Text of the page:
For me that balance is at about 400 to 500 mg of caffeine per day. Stays stable for months and months, then I tend to reset a bit during a vacation of or 3-day weekend of some sort.
Don't need caffeine at all if I'm not mentally working. Barrly crosses my mind.
Rationally you'll explain and show the article from NYT, and they'll agree. But irrationally they'll still form an opinion and stick to it.
To each their own, if it works for you that's great.
I exercise 5 times a day, and I eat a very clean diet. Not keto or paleo, but definitely low in carbs, high in fat and vegetables etc. I still sleep for 20 minutes at lunch. Human adults are tuned to feel sleepy after being up for 8 hours or so.
> In a study published in Nature Neuroscience, researchers tested subjects on their perceptual performance four times throughout the day. Performance deteriorated with each test, but subjects who took a 30-minute nap between tests stopped the deterioration in performance, and those who took a 60-minute nap even reversed it.
It always amazes me when someone just assumes that US companies are somehow superior to the rest of the world. I've worked for a couple of US based companies and the experience was shit compared to other non-US companies I worked for.
However, you do expect some kind of "business culture" especially because the company usually forces the advertisement for it onto you whether you want or not. Our floor are plastered with Fremdscham posters and phrases in english. Often you also hear a manager in a meeting praising some new trope from the East Coast regarding office layout or similar.
What really sticks with is the informal "you" though. It's really helpful most of the time.
Noone ever asked, 'hey, what have you been doing in the bathroom for the last 10 minutes??'
Seriously, since I wrote this, I really thought about what may happen if I try. I thought maybe some people would be too polite to wake me up. Others may try to call me but I know at least one that would kick my door in just to see my shocked face. It would cause some talk for sure. I see things going this way: "Aluhut is not getting enough sleep at home...maybe he has some trouble with his girl" or "...he's partying through the whole night! I'm sure about that!". Whatever it might be in the end, I'm pretty sure it would all focus on the fact that I've done something wrong causing me not to be fit for work.
FWIW, I don't see why it would have to be either a perk or a necessity, rather than a potential productivity booster that shouldn't be mandatory but can be beneficial to both the employee and the company. I would put things like allowing employees to listen to music on headphones while at work into the same bucket.
But if it is indeed a potential productivity booster, why would you skip the nap during service interruptions or product releases?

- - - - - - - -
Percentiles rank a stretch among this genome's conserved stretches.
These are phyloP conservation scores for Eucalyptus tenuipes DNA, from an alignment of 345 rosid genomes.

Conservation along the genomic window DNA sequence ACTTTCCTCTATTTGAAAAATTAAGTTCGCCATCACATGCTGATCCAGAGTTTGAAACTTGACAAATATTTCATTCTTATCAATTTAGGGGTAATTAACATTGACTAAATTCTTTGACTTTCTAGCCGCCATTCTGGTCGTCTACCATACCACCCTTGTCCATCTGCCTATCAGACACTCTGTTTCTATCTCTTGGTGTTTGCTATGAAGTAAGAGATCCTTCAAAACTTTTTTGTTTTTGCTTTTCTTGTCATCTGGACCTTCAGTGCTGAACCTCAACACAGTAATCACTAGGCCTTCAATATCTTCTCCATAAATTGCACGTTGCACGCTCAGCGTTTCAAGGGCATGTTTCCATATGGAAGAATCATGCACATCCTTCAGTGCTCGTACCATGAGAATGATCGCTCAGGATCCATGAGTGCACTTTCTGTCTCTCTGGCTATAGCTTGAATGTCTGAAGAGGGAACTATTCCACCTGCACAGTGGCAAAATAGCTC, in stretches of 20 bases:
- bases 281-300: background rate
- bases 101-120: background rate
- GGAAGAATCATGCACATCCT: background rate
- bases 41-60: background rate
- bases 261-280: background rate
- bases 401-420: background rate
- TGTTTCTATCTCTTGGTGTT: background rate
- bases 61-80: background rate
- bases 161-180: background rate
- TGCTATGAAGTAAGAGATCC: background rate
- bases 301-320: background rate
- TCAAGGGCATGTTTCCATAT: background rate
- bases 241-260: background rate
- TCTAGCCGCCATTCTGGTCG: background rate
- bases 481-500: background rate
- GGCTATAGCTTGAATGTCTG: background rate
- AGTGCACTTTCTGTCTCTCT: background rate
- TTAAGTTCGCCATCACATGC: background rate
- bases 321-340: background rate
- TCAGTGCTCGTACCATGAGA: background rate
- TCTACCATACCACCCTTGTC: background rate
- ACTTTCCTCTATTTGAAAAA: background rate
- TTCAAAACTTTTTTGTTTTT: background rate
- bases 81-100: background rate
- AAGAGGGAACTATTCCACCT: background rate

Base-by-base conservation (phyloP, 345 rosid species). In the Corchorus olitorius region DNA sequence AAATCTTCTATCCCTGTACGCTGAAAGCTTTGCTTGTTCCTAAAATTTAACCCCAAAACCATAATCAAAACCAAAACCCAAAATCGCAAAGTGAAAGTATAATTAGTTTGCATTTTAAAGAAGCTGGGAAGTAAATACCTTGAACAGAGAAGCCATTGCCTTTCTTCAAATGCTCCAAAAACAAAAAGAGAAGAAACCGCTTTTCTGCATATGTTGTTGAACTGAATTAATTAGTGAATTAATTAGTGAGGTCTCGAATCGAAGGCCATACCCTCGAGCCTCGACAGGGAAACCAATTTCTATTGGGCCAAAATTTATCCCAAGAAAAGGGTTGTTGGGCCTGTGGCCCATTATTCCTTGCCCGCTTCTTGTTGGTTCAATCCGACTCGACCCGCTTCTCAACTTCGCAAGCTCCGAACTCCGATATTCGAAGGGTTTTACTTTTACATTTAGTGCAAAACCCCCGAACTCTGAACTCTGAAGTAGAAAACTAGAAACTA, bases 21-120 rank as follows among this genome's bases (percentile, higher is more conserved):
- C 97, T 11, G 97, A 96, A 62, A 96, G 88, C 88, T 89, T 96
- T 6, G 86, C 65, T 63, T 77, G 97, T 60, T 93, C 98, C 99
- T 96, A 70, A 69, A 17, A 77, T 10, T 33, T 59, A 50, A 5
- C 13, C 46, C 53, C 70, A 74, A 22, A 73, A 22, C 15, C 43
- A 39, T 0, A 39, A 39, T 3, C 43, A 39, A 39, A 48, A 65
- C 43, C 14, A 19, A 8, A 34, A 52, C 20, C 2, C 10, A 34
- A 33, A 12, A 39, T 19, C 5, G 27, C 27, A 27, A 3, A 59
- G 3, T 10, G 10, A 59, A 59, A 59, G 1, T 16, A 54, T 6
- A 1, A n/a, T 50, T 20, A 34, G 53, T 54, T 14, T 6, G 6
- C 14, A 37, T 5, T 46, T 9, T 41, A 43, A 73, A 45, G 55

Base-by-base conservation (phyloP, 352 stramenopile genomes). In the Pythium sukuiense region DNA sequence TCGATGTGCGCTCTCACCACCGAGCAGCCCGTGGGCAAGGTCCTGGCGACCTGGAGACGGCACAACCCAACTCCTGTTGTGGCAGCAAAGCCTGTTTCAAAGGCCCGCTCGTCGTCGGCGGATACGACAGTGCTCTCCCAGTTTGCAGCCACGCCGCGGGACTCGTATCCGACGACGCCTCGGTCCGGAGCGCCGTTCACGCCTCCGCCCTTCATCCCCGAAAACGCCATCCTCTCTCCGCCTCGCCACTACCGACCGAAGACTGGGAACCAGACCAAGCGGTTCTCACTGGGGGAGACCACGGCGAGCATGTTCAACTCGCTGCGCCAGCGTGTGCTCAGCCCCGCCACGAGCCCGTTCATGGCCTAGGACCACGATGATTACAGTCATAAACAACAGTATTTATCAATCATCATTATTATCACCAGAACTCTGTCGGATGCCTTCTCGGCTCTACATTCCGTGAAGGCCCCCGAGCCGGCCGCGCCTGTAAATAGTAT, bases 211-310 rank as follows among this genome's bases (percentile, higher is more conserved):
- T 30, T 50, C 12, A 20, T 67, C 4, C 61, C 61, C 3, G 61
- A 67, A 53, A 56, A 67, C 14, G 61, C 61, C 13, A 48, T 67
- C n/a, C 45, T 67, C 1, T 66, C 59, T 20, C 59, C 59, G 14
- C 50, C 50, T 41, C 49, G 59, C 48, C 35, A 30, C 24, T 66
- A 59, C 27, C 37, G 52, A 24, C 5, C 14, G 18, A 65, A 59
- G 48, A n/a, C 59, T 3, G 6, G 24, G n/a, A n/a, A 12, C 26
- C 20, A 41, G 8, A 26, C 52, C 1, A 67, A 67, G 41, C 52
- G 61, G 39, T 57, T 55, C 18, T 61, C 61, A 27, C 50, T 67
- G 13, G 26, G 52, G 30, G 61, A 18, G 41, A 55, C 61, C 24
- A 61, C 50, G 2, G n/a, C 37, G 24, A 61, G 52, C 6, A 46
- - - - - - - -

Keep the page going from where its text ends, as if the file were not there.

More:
Unless your service interruption is lasting all day (in which case you have bigger problems), it's much better for the company to get the site back up in 10 minutes than to wait 30 minutes for you to finish your nap and then get it back up in 8 minutes. Especially if you're losing $10K in revenue (or more) for every minute of downtime.
Whereas the work you'll be doing once the service is back up can be done more efficiently or creatively or thoughtfully after a nap, but won't suffer from being pushed back half an hour.
Releases, well, that depends on your release process.
When you say "perk", I think of something that's offered to attract employees because it goes beyond what's typically expected from a baseline office (be it free soda, gym memberships, or $3000 chairs).
When you say "necessity," I think of something the employee can't be reasonably productive or present without (a desk, an internet connection, a keyboard, a restroom).
There's a lot of stuff that fits in between or outside those two categories. There are things that are above the absolute necessity baseline but too much within the level of expectation to be considered a perk. Free coffee comes to mind. So does a microwave in the break room/kitchen. Or (on the west coast) a casual dress code.
Others aren't there specifically to make the job more attractive to employees - but may have that effect on some (an open floor plan; a well defined professional development ladder). You'll notice that some of these are neutral or a turn-off to other employees. They also tend to be things that the company leadership will help make the company more effective.
So I don't see something like allowing headphones while working as either. It's too mundane and expected to be a perk; and as an employee I may consider it a necessity, but I'm pretty sure my employer just sees it as part of a relaxed culture and a way to mitigate the distractions of the open floor plan.
Naps are certainly not a necessity from almost any employer's POV. An employee is generally expected to be able to be productive without one; and they're far from an expectation in any job in the US. They're certainly not necessities. For some employees they'd be seen as a perk, while (as this HN discussion seems to demonstrate) others would disdain a culture that accepted naps. But I suspect that companies that allow them consider them to be a part of the culture rather than a perk - something that's less about making the job seem attractive and more about creating a more pleasant and effective work environment.
Does that make any sense?